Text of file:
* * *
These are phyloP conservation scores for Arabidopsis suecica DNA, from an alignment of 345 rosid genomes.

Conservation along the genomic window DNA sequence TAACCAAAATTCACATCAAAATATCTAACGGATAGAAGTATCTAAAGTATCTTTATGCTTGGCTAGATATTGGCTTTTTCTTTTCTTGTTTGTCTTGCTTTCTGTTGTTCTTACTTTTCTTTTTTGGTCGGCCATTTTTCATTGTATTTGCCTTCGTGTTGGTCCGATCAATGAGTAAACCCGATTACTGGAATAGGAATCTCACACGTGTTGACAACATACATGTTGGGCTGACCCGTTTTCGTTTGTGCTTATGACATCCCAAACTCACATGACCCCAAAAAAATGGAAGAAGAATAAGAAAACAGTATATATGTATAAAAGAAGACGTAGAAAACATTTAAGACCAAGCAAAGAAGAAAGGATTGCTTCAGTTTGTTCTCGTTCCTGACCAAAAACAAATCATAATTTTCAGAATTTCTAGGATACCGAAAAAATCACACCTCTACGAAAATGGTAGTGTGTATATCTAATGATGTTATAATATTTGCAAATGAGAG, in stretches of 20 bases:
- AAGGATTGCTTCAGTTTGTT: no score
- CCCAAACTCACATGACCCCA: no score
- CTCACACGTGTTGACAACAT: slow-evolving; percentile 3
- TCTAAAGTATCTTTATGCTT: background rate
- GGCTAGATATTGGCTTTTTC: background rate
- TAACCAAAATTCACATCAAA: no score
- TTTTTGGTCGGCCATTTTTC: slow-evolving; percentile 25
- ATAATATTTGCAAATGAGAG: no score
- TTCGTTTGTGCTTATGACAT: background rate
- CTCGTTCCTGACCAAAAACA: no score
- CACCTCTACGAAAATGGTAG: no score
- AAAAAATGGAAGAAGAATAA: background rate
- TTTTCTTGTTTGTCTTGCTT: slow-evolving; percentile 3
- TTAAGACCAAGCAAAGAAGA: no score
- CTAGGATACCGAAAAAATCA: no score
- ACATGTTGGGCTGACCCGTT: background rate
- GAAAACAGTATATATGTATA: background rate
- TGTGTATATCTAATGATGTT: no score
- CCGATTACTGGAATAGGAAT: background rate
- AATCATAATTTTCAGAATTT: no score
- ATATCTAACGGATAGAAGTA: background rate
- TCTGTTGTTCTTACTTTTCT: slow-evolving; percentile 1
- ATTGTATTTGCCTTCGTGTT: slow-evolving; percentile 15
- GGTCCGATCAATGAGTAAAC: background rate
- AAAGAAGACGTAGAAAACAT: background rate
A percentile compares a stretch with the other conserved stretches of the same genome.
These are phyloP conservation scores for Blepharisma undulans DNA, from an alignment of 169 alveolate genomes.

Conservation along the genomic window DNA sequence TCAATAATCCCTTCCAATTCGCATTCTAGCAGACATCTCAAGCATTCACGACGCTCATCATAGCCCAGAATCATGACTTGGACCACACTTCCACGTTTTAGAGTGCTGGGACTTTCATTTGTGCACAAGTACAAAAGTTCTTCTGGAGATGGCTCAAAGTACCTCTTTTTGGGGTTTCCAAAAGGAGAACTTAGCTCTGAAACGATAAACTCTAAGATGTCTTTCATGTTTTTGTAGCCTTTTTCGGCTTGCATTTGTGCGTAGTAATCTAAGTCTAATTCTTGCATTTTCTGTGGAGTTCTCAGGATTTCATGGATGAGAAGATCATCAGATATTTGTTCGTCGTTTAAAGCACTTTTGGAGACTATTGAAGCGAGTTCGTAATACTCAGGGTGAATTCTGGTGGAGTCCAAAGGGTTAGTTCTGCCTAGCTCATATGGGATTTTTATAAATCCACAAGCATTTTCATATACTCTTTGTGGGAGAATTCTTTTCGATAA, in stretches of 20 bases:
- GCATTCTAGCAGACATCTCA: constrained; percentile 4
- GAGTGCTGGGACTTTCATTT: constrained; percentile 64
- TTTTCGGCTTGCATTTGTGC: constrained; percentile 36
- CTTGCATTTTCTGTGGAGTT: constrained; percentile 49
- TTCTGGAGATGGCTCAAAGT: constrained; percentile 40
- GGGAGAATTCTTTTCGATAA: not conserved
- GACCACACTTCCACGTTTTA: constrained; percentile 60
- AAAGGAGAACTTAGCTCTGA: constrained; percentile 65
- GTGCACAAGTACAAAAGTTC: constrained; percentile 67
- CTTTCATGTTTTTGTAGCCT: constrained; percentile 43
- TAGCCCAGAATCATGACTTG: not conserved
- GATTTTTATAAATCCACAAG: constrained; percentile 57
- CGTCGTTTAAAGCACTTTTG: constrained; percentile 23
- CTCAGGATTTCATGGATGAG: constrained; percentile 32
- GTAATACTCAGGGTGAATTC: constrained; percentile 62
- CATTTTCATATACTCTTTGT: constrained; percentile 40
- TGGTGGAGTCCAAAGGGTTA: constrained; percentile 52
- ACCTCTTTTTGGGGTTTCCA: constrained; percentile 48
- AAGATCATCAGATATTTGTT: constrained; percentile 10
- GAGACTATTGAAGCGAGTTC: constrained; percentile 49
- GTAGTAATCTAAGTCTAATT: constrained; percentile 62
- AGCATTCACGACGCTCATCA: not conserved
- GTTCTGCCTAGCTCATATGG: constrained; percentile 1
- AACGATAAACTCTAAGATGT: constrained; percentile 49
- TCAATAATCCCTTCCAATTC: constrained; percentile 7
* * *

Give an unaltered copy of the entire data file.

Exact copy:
These are phyloP conservation scores for Arabidopsis suecica DNA, from an alignment of 345 rosid genomes.

Conservation along the genomic window DNA sequence TAACCAAAATTCACATCAAAATATCTAACGGATAGAAGTATCTAAAGTATCTTTATGCTTGGCTAGATATTGGCTTTTTCTTTTCTTGTTTGTCTTGCTTTCTGTTGTTCTTACTTTTCTTTTTTGGTCGGCCATTTTTCATTGTATTTGCCTTCGTGTTGGTCCGATCAATGAGTAAACCCGATTACTGGAATAGGAATCTCACACGTGTTGACAACATACATGTTGGGCTGACCCGTTTTCGTTTGTGCTTATGACATCCCAAACTCACATGACCCCAAAAAAATGGAAGAAGAATAAGAAAACAGTATATATGTATAAAAGAAGACGTAGAAAACATTTAAGACCAAGCAAAGAAGAAAGGATTGCTTCAGTTTGTTCTCGTTCCTGACCAAAAACAAATCATAATTTTCAGAATTTCTAGGATACCGAAAAAATCACACCTCTACGAAAATGGTAGTGTGTATATCTAATGATGTTATAATATTTGCAAATGAGAG, in stretches of 20 bases:
- AAGGATTGCTTCAGTTTGTT: no score
- CCCAAACTCACATGACCCCA: no score
- CTCACACGTGTTGACAACAT: slow-evolving; percentile 3
- TCTAAAGTATCTTTATGCTT: background rate
- GGCTAGATATTGGCTTTTTC: background rate
- TAACCAAAATTCACATCAAA: no score
- TTTTTGGTCGGCCATTTTTC: slow-evolving; percentile 25
- ATAATATTTGCAAATGAGAG: no score
- TTCGTTTGTGCTTATGACAT: background rate
- CTCGTTCCTGACCAAAAACA: no score
- CACCTCTACGAAAATGGTAG: no score
- AAAAAATGGAAGAAGAATAA: background rate
- TTTTCTTGTTTGTCTTGCTT: slow-evolving; percentile 3
- TTAAGACCAAGCAAAGAAGA: no score
- CTAGGATACCGAAAAAATCA: no score
- ACATGTTGGGCTGACCCGTT: background rate
- GAAAACAGTATATATGTATA: background rate
- TGTGTATATCTAATGATGTT: no score
- CCGATTACTGGAATAGGAAT: background rate
- AATCATAATTTTCAGAATTT: no score
- ATATCTAACGGATAGAAGTA: background rate
- TCTGTTGTTCTTACTTTTCT: slow-evolving; percentile 1
- ATTGTATTTGCCTTCGTGTT: slow-evolving; percentile 15
- GGTCCGATCAATGAGTAAAC: background rate
- AAAGAAGACGTAGAAAACAT: background rate
A percentile compares a stretch with the other conserved stretches of the same genome.
These are phyloP conservation scores for Blepharisma undulans DNA, from an alignment of 169 alveolate genomes.

Conservation along the genomic window DNA sequence TCAATAATCCCTTCCAATTCGCATTCTAGCAGACATCTCAAGCATTCACGACGCTCATCATAGCCCAGAATCATGACTTGGACCACACTTCCACGTTTTAGAGTGCTGGGACTTTCATTTGTGCACAAGTACAAAAGTTCTTCTGGAGATGGCTCAAAGTACCTCTTTTTGGGGTTTCCAAAAGGAGAACTTAGCTCTGAAACGATAAACTCTAAGATGTCTTTCATGTTTTTGTAGCCTTTTTCGGCTTGCATTTGTGCGTAGTAATCTAAGTCTAATTCTTGCATTTTCTGTGGAGTTCTCAGGATTTCATGGATGAGAAGATCATCAGATATTTGTTCGTCGTTTAAAGCACTTTTGGAGACTATTGAAGCGAGTTCGTAATACTCAGGGTGAATTCTGGTGGAGTCCAAAGGGTTAGTTCTGCCTAGCTCATATGGGATTTTTATAAATCCACAAGCATTTTCATATACTCTTTGTGGGAGAATTCTTTTCGATAA, in stretches of 20 bases:
- GCATTCTAGCAGACATCTCA: constrained; percentile 4
- GAGTGCTGGGACTTTCATTT: constrained; percentile 64
- TTTTCGGCTTGCATTTGTGC: constrained; percentile 36
- CTTGCATTTTCTGTGGAGTT: constrained; percentile 49
- TTCTGGAGATGGCTCAAAGT: constrained; percentile 40
- GGGAGAATTCTTTTCGATAA: not conserved
- GACCACACTTCCACGTTTTA: constrained; percentile 60
- AAAGGAGAACTTAGCTCTGA: constrained; percentile 65
- GTGCACAAGTACAAAAGTTC: constrained; percentile 67
- CTTTCATGTTTTTGTAGCCT: constrained; percentile 43
- TAGCCCAGAATCATGACTTG: not conserved
- GATTTTTATAAATCCACAAG: constrained; percentile 57
- CGTCGTTTAAAGCACTTTTG: constrained; percentile 23
- CTCAGGATTTCATGGATGAG: constrained; percentile 32
- GTAATACTCAGGGTGAATTC: constrained; percentile 62
- CATTTTCATATACTCTTTGT: constrained; percentile 40
- TGGTGGAGTCCAAAGGGTTA: constrained; percentile 52
- ACCTCTTTTTGGGGTTTCCA: constrained; percentile 48
- AAGATCATCAGATATTTGTT: constrained; percentile 10
- GAGACTATTGAAGCGAGTTC: constrained; percentile 49
- GTAGTAATCTAAGTCTAATT: constrained; percentile 62
- AGCATTCACGACGCTCATCA: not conserved
- GTTCTGCCTAGCTCATATGG: constrained; percentile 1
- AACGATAAACTCTAAGATGT: constrained; percentile 49
- TCAATAATCCCTTCCAATTC: constrained; percentile 7